Sometimes, a well-executed guitar solo can reach moments of pure transcendence; a run of notes which sound like they were channeled from a higher power.
Then there are solos which are best forgotten.
Fred Durst on Limp Bizkit’s Nevermind (2003)
In 2003, Fred Durst took to going onstage without his band and playing a song, Nevermind, alone in the spotlight. What with Durst’s talents being more in tune with that of a drunken frat boy, it turns out that playing the part of a sensitive singer songwriter was a little beyond him. Each night he’d diligently work his way through the verse, concentration etched on his face before thrashing at his strings and, with an apparently straight face, embarking on the single worst guitar solo in all music. Notes are struck at random, strings are hit by accident, and yet he finishes as if he’d just played the Star Spangled Banner to Woodstock. Full marks for chutzpah, zero marks for skill.
**George Harrison on The Beatles’ All You Need Is Love (1967)
**There were understandable nerves when The Beatles first aired All You Need Is Love. They were performing on the first ever live global satellite link, playing to an estimated audience of 150 million people in 26 countries. They had written a bold song with a big message: all you need is love was as clear as it could be but, in 1967, there was still much that divided the establishment from hippy ideals. Still, those nerves were no excuse for George Harrison’s solo. The thing was just a handful of notes long, but he only made it through two bars before clonking his strings, hitting a duff note and then giving up. Oddly, though Harrison’s live take was used on the subsequent single, both John Lennon and Ringo Starr overdubbed their vocals and drum parts. Harrison, though, left his duff for all to hear.
Jimi Hendrix on Little Miss Strange (1968)
Hendrix had almost no time for songs written by his bassist, Noel Redding. Which didn’t stop Redding from writing them, offering them to him and generally attempting to get his voice heard. As a sop to him, Hendrix allowed him She’s So Fine on the Axis Bold As Love album and Little Miss Strange on Electric Ladyland, both of which stand out like a priest at an orgy. Hendrix fails to cover himself in glory with his solos on both, but it’s particularly on Little Miss Strange that the sound of his utter disinterest drips from his Fender and mopes across the studio floor to the acetate. He’s barely even playing the same song at one stage. Redding could consider himself put in his place.
Angus Young on AC/DC’s Dirty Deeds Done Dirt Cheap (1976)
AC/DC’s third album, Dirty Deeds Done Dirt Cheap was initially rejected by the band’s US label, Atlantic. Perhaps it was Angus Young’s solo on the title track that convinced them the record simply wasn’t up to scratch. It’s an odd thing that one of the all time greatest AC/DC songs features a solo that ends with a run up the guitar – sometimes in tune, sometimes out of it; sometimes in time, sometimes not – that sounds as if Young has simply run out of ideas. It’s very much the climax of a drunk who clambers into bed with the ambition of Valentino, only to find three seconds later that he’s blurted everything out over the sheets. Live, Young has taken to playing it one-handed. Guess what? Doesn’t help.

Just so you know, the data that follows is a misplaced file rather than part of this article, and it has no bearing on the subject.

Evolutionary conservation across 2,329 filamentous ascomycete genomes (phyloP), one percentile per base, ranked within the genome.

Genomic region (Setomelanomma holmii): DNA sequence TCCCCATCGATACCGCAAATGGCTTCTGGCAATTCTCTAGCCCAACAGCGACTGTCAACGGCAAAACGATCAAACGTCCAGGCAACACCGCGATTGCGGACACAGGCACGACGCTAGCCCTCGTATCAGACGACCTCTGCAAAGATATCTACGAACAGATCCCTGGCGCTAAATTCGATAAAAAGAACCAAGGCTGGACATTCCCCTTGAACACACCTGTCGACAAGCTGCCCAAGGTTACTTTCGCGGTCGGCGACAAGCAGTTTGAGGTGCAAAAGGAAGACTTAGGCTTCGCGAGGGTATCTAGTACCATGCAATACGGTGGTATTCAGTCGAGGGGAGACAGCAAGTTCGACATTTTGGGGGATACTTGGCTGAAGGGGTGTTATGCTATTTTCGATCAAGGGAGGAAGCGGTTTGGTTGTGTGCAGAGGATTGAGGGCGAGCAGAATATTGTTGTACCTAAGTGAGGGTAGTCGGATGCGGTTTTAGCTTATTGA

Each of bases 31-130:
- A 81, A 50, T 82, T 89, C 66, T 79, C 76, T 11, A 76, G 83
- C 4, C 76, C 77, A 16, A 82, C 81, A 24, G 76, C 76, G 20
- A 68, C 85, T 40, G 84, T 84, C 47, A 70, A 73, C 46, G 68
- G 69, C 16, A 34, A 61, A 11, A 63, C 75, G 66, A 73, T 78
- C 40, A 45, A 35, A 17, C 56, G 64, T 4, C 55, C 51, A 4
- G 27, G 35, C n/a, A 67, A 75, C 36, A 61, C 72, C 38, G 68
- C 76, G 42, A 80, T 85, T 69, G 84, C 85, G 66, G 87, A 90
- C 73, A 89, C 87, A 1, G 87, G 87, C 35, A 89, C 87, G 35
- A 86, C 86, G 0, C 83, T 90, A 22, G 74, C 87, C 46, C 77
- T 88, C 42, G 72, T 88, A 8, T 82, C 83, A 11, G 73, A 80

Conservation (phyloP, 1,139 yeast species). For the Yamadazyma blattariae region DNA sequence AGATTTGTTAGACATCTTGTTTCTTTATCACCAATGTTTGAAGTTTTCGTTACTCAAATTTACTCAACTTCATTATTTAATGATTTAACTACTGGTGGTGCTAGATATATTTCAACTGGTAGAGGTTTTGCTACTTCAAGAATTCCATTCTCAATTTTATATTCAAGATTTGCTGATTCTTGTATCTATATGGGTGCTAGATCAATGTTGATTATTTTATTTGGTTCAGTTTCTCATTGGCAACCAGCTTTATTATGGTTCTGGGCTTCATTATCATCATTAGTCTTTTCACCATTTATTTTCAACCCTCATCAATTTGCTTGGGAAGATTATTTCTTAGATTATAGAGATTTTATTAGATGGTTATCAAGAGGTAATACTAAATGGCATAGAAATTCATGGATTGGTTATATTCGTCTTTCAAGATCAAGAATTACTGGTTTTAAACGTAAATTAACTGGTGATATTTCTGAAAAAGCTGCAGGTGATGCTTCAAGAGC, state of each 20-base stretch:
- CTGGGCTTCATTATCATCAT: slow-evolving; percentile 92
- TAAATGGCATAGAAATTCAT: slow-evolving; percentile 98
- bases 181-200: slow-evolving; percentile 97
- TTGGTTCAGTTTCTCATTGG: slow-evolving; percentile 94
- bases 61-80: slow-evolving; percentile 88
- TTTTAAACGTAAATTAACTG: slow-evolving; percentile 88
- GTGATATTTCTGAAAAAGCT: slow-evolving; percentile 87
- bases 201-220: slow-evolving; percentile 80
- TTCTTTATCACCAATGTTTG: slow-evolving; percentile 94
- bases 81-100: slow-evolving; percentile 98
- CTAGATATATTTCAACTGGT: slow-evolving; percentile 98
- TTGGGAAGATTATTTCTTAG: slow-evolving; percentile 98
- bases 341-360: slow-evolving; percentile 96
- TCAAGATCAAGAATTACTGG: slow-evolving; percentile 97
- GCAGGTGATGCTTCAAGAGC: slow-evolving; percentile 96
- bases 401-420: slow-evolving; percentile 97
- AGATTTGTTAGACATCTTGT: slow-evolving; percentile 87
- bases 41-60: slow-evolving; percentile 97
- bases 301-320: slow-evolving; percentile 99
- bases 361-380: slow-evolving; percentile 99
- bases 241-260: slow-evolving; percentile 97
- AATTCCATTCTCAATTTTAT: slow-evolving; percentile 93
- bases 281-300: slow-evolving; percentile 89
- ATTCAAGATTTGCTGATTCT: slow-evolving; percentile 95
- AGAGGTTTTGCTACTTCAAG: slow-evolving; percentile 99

Lenny Kravitz on American Woman, 1999
Just because it’s very simple to mock Lenny Kravitz’s songwriting, guitar-playing, lyric-writing, scarves or entire act, it doesn’t mean that it shouldn’t be done. When Kravitz covered American Woman for The Spy Who Shagged Me, he perhaps missed the fact its original writers Guess Who had partly intended it as an anti-American political song about the Vietnam draft and urban conditions. Instead, Kravitz filled his version’s video with women in bikinis (including Heather Graham) and performed in front of a giant Stars And Stripes set – hence, duh, women and American. As if that two note concept was not enough, Kravitz ditches the defining moment in the original song – the solo. Guess Who’s version is eerie, effective and instantly memorable, but Kravitz couldn’t play it, saying he couldn’t find the right tone. Instead, he spaffs out a blizzard of notes that have almost nothing to do with the song his backing band are murdering behind him. Good work.
Noel Gallagher on Oasis’ Champagne Supernova (1996)
The lyrics to Oasis’s Champagne Supernova have long been ridiculed – ‘slowly walking down the hall, faster than a cannonball’ is patently arrant nonsense – but Noel Gallagher has admitted that he was “out of it” when he wrote them, while the fact that they became an anthem across the entire summer of 1996 as festival crowds bellowed them from beery fields means that, nonsense or not, they can stand on their own two feet. What’s less commented on is how basic the solo is. Simple can be effective, but here it’s just simple: a solo that stumbles up and down the most basic scale in guitar-playing. So lacking in ambition, guitar teachers use it for beginner students.